Eight years ago, the first interstellar meteorite landed on Earth: scientists came up with a way to find it

Eight years ago, the first interstellar meteorite landed on Earth: scientists came up with a way to

Amir Siraj and Harvard Avi Leb of Harvard University, the first to declare the interstellar nature of the CNEOS meteor of 8 January 2014, developed a plan to search for its fragments, for which they merged with an ocean technology consulting company.

Most of the meteorite would burn during its descent into the Earth's atmosphere, probably leaving only fragments scattered at the bottom of the ocean; however, satellite data, combined with wind and ocean current data, would reduce the search area to 10×10 km.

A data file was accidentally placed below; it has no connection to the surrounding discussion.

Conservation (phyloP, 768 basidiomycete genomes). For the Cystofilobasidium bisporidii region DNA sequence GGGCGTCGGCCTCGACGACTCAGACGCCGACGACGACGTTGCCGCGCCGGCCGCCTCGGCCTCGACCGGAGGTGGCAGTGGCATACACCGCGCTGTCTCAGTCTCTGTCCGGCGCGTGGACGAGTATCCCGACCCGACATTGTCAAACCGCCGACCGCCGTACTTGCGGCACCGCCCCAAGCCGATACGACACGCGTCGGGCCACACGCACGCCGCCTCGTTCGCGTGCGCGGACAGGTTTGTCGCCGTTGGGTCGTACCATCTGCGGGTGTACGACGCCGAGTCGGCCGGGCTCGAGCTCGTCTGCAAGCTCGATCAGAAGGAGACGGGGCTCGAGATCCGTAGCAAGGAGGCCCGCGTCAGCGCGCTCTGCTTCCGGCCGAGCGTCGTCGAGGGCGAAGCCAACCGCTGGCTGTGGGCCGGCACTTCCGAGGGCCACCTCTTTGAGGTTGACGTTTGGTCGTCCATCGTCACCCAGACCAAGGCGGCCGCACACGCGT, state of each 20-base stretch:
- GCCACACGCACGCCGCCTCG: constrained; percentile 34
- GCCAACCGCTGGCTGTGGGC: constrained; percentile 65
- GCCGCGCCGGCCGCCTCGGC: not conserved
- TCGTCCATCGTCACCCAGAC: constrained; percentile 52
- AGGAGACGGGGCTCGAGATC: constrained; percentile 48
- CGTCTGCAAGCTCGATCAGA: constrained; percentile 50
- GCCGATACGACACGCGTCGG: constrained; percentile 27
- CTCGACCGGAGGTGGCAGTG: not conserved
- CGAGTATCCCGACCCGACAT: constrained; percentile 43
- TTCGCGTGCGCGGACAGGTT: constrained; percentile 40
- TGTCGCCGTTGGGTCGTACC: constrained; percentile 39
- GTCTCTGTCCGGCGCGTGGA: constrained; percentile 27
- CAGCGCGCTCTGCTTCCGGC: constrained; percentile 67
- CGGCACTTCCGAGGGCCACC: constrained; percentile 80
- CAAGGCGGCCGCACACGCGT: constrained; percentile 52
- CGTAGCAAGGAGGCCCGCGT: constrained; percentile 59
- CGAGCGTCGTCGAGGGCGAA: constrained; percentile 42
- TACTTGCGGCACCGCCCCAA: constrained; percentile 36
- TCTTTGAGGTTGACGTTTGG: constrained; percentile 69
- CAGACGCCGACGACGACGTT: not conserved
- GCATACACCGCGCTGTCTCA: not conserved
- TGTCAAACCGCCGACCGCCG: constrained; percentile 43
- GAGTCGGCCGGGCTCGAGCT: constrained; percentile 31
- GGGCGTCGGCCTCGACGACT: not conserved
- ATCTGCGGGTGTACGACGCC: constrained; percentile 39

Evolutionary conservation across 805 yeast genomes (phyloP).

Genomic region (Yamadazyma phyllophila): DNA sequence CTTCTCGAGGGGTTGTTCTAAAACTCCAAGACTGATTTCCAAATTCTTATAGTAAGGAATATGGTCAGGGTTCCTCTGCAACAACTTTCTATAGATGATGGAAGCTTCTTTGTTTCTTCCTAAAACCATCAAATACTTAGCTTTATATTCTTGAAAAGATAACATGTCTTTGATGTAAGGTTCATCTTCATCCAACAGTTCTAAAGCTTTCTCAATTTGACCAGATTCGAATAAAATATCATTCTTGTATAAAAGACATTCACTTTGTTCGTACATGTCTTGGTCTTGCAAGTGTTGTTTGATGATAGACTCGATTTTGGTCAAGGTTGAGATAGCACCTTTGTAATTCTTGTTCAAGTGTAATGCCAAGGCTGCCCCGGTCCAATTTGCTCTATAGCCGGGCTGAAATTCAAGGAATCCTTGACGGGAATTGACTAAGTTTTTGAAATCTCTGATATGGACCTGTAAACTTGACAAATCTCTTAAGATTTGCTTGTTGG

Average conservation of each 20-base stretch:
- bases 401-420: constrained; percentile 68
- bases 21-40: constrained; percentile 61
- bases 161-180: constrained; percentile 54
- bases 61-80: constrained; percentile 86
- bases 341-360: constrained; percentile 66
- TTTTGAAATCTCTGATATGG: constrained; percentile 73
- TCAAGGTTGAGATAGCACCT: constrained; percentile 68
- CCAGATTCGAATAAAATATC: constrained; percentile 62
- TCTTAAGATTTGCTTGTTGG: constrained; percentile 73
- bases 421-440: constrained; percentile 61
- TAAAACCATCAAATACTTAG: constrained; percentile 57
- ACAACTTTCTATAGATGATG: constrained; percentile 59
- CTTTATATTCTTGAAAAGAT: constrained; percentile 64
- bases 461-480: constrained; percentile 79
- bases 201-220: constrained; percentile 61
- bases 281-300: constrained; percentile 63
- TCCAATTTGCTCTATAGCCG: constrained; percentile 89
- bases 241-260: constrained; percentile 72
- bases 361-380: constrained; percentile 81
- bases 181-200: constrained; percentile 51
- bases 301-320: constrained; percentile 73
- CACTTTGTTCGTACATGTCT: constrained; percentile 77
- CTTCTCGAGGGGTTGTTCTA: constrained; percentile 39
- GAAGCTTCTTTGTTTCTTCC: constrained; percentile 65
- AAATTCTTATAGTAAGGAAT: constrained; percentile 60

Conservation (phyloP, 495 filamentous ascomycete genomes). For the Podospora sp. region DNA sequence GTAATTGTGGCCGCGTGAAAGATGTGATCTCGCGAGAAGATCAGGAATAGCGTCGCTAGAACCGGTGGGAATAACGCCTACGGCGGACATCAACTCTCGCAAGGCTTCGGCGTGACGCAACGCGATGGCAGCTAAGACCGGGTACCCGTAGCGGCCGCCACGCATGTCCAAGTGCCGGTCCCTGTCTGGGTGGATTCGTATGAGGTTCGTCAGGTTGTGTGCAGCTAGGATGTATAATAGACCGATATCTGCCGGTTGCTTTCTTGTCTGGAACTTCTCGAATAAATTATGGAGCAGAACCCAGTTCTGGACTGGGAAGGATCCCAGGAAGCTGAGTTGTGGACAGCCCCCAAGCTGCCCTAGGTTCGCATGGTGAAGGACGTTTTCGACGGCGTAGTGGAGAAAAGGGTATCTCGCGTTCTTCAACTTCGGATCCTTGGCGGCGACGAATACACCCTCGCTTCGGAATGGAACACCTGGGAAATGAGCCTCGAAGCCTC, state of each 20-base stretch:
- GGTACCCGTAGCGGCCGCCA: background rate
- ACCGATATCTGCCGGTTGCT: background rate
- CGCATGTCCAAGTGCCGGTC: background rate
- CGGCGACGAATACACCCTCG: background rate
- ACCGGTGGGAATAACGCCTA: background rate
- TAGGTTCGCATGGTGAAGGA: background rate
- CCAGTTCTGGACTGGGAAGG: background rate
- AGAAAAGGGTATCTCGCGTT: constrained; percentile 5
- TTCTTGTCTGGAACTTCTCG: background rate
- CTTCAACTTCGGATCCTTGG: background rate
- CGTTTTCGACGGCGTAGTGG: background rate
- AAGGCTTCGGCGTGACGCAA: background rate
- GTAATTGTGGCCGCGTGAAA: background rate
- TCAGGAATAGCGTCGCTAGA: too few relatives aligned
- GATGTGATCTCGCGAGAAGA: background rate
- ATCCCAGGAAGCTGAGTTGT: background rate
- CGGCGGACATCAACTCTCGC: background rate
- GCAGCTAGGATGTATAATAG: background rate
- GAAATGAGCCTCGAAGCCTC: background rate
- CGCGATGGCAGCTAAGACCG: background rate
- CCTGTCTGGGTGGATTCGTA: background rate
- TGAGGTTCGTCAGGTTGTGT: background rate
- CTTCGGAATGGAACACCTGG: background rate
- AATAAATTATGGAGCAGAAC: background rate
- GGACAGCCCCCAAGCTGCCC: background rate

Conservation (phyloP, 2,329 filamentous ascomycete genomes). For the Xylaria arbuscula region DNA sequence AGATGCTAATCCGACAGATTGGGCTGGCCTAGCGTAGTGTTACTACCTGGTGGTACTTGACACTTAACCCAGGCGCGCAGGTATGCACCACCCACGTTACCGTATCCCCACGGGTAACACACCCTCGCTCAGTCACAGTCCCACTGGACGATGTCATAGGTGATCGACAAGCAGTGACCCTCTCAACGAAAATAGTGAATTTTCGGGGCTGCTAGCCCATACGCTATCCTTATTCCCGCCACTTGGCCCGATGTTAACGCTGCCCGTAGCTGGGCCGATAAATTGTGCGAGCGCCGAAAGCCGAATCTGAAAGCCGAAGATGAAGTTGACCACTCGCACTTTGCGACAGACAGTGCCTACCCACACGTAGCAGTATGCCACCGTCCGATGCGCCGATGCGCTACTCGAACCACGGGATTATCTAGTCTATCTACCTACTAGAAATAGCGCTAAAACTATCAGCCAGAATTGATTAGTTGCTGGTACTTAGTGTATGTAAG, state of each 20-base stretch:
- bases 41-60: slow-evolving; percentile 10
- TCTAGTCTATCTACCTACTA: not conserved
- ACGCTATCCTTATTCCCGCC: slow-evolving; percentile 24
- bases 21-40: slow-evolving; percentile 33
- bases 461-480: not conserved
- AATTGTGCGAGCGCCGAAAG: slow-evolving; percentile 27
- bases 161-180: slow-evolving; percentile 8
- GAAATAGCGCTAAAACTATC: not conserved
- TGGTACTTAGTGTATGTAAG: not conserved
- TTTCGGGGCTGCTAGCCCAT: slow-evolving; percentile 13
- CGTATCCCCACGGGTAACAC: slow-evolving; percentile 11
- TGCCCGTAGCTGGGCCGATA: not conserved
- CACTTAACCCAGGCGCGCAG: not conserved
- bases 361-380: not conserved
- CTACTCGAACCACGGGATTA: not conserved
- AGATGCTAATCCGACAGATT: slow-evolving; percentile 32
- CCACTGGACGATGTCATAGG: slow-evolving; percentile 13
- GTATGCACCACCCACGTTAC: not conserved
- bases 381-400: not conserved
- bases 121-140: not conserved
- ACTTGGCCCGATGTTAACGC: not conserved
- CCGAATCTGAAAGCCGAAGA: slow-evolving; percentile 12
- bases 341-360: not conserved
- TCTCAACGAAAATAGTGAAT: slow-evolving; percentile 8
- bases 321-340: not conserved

Scientists suggest that the fragments will be magnetized. If the ship is equipped with a large magnet, it can potentially collect tiny pieces of meteorite from the bottom of the ocean. Siraj and Leb have developed a search plan and merged with an ocean technology consulting company.

In 2014, a meteorite about a half-metre long fell into the ocean near the coast of Papua New Guinea, indicating that it was an interstellar space rock. If the information is confirmed, it's only the third known object of its kind, after Oumumamua and Borisov's comet, and the first one that made it to Earth.